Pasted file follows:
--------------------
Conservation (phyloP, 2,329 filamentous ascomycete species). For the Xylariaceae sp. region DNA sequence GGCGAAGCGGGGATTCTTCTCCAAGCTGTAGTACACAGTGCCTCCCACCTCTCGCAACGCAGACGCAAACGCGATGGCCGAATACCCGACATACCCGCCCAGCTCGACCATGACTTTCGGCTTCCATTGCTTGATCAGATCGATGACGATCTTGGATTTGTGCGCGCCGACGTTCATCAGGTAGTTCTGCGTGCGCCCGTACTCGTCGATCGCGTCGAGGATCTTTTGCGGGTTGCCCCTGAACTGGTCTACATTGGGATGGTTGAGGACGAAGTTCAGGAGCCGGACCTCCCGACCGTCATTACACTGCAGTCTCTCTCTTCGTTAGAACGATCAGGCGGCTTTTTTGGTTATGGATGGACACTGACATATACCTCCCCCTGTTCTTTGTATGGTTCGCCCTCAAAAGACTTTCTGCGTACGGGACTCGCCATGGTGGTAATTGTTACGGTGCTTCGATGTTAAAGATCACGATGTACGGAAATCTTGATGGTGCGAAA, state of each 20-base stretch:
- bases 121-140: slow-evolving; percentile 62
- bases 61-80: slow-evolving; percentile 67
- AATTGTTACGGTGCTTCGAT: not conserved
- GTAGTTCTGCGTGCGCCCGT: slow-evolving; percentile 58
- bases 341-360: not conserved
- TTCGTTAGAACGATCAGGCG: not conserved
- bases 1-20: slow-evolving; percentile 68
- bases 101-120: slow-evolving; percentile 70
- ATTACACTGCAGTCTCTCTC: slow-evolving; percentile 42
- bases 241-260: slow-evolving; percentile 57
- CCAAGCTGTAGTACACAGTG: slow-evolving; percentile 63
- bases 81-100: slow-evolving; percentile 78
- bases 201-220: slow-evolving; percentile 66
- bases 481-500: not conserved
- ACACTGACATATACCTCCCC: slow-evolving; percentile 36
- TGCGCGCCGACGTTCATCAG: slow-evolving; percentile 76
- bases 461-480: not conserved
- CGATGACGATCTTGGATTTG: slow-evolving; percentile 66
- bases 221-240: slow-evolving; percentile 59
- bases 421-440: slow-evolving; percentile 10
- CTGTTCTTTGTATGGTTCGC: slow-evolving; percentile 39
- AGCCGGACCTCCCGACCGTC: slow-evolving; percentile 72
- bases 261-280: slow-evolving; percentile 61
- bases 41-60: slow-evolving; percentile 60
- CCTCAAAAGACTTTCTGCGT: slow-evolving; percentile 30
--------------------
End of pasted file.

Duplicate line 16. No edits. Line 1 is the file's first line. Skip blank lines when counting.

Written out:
- ACACTGACATATACCTCCCC: slow-evolving; percentile 36